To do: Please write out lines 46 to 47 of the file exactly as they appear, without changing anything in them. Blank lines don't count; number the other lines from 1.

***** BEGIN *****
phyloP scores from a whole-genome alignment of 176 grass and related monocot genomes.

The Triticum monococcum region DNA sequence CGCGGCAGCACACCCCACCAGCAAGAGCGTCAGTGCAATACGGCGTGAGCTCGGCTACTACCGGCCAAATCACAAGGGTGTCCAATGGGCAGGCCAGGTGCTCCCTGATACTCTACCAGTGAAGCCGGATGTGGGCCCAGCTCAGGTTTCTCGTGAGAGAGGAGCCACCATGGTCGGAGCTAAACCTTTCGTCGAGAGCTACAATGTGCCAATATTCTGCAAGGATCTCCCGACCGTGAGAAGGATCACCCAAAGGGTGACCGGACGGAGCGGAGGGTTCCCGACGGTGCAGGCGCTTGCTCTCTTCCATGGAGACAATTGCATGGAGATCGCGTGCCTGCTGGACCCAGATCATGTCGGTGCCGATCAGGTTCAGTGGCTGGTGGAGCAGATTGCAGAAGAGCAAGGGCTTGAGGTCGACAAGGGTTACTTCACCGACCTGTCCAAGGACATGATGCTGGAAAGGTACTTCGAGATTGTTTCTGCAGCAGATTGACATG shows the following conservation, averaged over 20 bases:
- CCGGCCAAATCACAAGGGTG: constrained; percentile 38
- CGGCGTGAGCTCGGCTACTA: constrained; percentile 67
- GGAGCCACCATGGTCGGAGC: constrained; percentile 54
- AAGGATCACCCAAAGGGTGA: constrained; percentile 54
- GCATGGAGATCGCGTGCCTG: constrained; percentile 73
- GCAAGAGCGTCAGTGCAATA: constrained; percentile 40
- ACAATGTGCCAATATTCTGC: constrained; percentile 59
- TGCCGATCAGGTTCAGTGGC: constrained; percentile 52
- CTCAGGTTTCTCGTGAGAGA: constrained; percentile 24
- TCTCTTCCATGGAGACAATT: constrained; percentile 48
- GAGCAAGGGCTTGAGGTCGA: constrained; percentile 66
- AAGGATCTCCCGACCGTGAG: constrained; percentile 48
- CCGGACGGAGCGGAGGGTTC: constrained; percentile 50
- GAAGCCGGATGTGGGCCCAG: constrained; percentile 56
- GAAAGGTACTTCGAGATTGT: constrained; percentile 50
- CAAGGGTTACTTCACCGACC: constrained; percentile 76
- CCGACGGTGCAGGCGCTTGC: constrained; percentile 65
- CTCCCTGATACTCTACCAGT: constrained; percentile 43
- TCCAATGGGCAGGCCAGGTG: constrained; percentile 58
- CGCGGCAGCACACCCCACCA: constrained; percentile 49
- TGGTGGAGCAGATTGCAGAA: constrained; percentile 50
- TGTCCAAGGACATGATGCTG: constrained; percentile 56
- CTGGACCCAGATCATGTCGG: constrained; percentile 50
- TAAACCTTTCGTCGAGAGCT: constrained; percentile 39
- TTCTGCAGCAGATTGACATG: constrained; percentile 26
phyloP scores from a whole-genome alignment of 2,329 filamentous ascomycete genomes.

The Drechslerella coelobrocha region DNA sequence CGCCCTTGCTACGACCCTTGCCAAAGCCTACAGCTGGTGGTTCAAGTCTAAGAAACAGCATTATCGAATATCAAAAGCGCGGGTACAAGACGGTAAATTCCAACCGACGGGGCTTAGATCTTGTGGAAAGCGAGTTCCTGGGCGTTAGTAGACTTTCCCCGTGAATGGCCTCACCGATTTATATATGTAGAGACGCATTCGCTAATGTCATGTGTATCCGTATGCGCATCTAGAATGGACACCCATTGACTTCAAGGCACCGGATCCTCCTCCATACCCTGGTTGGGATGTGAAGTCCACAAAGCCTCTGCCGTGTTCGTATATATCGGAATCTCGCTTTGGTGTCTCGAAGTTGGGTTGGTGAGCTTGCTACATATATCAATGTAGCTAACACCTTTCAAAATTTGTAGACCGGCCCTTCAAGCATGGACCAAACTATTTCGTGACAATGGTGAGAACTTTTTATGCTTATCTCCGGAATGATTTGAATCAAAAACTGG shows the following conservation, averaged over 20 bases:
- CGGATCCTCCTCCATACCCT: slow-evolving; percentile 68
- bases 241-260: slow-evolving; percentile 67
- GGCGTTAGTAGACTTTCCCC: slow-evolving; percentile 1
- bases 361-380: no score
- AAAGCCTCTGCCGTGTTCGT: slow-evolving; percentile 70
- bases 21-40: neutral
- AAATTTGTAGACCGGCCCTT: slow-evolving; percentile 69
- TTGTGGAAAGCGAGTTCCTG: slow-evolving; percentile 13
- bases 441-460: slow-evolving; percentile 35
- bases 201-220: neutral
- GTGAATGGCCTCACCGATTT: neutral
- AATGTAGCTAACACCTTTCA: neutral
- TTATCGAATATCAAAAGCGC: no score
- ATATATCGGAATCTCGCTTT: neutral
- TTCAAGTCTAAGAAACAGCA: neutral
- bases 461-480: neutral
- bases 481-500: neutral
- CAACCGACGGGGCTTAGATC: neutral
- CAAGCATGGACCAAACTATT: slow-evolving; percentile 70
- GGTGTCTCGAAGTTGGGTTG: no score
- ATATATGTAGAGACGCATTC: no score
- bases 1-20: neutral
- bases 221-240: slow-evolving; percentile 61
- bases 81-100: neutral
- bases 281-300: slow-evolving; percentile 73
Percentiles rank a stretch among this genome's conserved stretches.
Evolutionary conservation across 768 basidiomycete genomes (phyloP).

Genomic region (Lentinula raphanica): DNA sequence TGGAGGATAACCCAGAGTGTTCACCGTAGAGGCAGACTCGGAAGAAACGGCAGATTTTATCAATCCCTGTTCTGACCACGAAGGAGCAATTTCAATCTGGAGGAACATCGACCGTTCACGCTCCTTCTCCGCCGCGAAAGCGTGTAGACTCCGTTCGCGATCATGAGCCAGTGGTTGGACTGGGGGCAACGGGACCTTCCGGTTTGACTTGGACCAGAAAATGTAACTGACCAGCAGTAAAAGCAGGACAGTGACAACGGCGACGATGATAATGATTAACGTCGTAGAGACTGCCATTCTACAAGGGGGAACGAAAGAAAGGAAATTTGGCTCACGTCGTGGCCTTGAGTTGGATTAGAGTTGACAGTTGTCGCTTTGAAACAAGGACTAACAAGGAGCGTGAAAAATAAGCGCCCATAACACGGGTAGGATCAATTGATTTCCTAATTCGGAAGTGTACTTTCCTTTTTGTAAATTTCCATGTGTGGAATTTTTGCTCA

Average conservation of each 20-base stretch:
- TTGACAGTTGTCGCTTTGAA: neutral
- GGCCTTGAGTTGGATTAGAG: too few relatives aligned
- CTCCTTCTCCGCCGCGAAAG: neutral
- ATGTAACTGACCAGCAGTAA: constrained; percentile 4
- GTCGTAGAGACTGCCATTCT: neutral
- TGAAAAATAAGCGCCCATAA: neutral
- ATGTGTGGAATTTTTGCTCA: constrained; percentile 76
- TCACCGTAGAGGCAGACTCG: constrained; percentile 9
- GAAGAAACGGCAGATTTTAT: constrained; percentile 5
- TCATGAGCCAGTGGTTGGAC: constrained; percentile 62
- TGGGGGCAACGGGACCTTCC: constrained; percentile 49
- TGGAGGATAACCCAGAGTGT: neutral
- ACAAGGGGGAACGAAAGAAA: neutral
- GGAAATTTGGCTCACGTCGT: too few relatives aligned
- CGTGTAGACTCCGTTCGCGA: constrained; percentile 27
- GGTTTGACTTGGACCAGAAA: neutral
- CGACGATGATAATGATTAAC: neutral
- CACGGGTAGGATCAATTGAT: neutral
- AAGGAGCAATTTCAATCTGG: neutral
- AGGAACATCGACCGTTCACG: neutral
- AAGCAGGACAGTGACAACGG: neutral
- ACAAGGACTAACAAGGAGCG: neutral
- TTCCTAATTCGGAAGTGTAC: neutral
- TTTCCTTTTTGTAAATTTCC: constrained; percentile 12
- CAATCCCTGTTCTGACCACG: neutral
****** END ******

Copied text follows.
- bases 481-500: neutral
- CAACCGACGGGGCTTAGATC: neutral